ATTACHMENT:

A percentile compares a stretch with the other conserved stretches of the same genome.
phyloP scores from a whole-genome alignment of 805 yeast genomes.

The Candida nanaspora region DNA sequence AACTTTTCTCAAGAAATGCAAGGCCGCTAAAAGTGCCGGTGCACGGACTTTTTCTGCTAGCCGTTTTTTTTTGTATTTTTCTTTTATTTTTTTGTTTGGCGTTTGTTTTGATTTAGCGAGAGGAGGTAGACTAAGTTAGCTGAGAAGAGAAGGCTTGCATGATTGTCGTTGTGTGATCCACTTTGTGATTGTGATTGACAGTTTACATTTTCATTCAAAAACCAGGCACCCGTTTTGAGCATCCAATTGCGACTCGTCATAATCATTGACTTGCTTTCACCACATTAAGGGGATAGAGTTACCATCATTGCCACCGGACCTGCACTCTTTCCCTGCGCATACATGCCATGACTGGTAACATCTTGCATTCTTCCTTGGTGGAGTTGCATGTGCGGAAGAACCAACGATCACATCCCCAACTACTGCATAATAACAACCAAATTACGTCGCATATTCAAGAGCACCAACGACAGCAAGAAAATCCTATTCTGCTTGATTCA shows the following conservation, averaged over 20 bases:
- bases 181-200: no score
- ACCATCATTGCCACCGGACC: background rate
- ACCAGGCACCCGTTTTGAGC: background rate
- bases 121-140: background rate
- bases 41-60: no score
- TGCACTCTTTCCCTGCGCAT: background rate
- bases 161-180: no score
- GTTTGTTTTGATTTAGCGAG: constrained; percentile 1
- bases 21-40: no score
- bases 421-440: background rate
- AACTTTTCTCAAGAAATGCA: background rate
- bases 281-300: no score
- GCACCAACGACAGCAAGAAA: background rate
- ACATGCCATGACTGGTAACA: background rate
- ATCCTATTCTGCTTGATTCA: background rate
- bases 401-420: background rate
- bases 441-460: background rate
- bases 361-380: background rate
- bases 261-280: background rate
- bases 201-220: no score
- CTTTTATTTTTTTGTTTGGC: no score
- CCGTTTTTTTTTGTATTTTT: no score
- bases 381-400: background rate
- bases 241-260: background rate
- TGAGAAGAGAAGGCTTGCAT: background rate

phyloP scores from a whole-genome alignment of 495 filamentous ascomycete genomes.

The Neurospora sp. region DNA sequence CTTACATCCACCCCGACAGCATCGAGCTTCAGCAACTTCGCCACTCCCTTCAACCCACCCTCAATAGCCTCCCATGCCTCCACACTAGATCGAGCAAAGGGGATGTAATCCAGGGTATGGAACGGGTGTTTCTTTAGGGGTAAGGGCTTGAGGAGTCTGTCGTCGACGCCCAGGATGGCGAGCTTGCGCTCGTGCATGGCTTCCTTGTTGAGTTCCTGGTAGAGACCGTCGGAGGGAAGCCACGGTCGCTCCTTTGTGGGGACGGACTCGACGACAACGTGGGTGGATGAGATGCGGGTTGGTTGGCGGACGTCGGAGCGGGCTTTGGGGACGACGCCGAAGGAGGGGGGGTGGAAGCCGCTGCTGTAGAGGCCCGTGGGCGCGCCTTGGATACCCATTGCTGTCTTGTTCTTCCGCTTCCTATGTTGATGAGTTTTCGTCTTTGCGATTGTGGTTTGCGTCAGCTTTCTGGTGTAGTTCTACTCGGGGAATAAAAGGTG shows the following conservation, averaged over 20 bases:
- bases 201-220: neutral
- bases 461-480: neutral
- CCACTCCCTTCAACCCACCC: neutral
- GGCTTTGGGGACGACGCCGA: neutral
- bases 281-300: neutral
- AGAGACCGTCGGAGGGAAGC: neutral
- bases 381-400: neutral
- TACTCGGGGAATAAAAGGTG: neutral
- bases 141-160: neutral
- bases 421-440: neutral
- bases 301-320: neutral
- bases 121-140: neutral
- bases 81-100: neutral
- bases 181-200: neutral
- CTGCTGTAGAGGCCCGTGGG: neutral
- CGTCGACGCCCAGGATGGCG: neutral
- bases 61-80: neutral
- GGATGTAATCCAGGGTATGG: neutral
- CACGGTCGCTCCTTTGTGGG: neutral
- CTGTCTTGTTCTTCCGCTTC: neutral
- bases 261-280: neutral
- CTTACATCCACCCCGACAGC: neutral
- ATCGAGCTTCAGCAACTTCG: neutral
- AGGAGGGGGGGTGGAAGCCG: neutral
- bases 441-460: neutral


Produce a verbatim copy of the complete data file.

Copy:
A percentile compares a stretch with the other conserved stretches of the same genome.
phyloP scores from a whole-genome alignment of 805 yeast genomes.

The Candida nanaspora region DNA sequence AACTTTTCTCAAGAAATGCAAGGCCGCTAAAAGTGCCGGTGCACGGACTTTTTCTGCTAGCCGTTTTTTTTTGTATTTTTCTTTTATTTTTTTGTTTGGCGTTTGTTTTGATTTAGCGAGAGGAGGTAGACTAAGTTAGCTGAGAAGAGAAGGCTTGCATGATTGTCGTTGTGTGATCCACTTTGTGATTGTGATTGACAGTTTACATTTTCATTCAAAAACCAGGCACCCGTTTTGAGCATCCAATTGCGACTCGTCATAATCATTGACTTGCTTTCACCACATTAAGGGGATAGAGTTACCATCATTGCCACCGGACCTGCACTCTTTCCCTGCGCATACATGCCATGACTGGTAACATCTTGCATTCTTCCTTGGTGGAGTTGCATGTGCGGAAGAACCAACGATCACATCCCCAACTACTGCATAATAACAACCAAATTACGTCGCATATTCAAGAGCACCAACGACAGCAAGAAAATCCTATTCTGCTTGATTCA shows the following conservation, averaged over 20 bases:
- bases 181-200: no score
- ACCATCATTGCCACCGGACC: background rate
- ACCAGGCACCCGTTTTGAGC: background rate
- bases 121-140: background rate
- bases 41-60: no score
- TGCACTCTTTCCCTGCGCAT: background rate
- bases 161-180: no score
- GTTTGTTTTGATTTAGCGAG: constrained; percentile 1
- bases 21-40: no score
- bases 421-440: background rate
- AACTTTTCTCAAGAAATGCA: background rate
- bases 281-300: no score
- GCACCAACGACAGCAAGAAA: background rate
- ACATGCCATGACTGGTAACA: background rate
- ATCCTATTCTGCTTGATTCA: background rate
- bases 401-420: background rate
- bases 441-460: background rate
- bases 361-380: background rate
- bases 261-280: background rate
- bases 201-220: no score
- CTTTTATTTTTTTGTTTGGC: no score
- CCGTTTTTTTTTGTATTTTT: no score
- bases 381-400: background rate
- bases 241-260: background rate
- TGAGAAGAGAAGGCTTGCAT: background rate

phyloP scores from a whole-genome alignment of 495 filamentous ascomycete genomes.

The Neurospora sp. region DNA sequence CTTACATCCACCCCGACAGCATCGAGCTTCAGCAACTTCGCCACTCCCTTCAACCCACCCTCAATAGCCTCCCATGCCTCCACACTAGATCGAGCAAAGGGGATGTAATCCAGGGTATGGAACGGGTGTTTCTTTAGGGGTAAGGGCTTGAGGAGTCTGTCGTCGACGCCCAGGATGGCGAGCTTGCGCTCGTGCATGGCTTCCTTGTTGAGTTCCTGGTAGAGACCGTCGGAGGGAAGCCACGGTCGCTCCTTTGTGGGGACGGACTCGACGACAACGTGGGTGGATGAGATGCGGGTTGGTTGGCGGACGTCGGAGCGGGCTTTGGGGACGACGCCGAAGGAGGGGGGGTGGAAGCCGCTGCTGTAGAGGCCCGTGGGCGCGCCTTGGATACCCATTGCTGTCTTGTTCTTCCGCTTCCTATGTTGATGAGTTTTCGTCTTTGCGATTGTGGTTTGCGTCAGCTTTCTGGTGTAGTTCTACTCGGGGAATAAAAGGTG shows the following conservation, averaged over 20 bases:
- bases 201-220: neutral
- bases 461-480: neutral
- CCACTCCCTTCAACCCACCC: neutral
- GGCTTTGGGGACGACGCCGA: neutral
- bases 281-300: neutral
- AGAGACCGTCGGAGGGAAGC: neutral
- bases 381-400: neutral
- TACTCGGGGAATAAAAGGTG: neutral
- bases 141-160: neutral
- bases 421-440: neutral
- bases 301-320: neutral
- bases 121-140: neutral
- bases 81-100: neutral
- bases 181-200: neutral
- CTGCTGTAGAGGCCCGTGGG: neutral
- CGTCGACGCCCAGGATGGCG: neutral
- bases 61-80: neutral
- GGATGTAATCCAGGGTATGG: neutral
- CACGGTCGCTCCTTTGTGGG: neutral
- CTGTCTTGTTCTTCCGCTTC: neutral
- bases 261-280: neutral
- CTTACATCCACCCCGACAGC: neutral
- ATCGAGCTTCAGCAACTTCG: neutral
- AGGAGGGGGGGTGGAAGCCG: neutral
- bases 441-460: neutral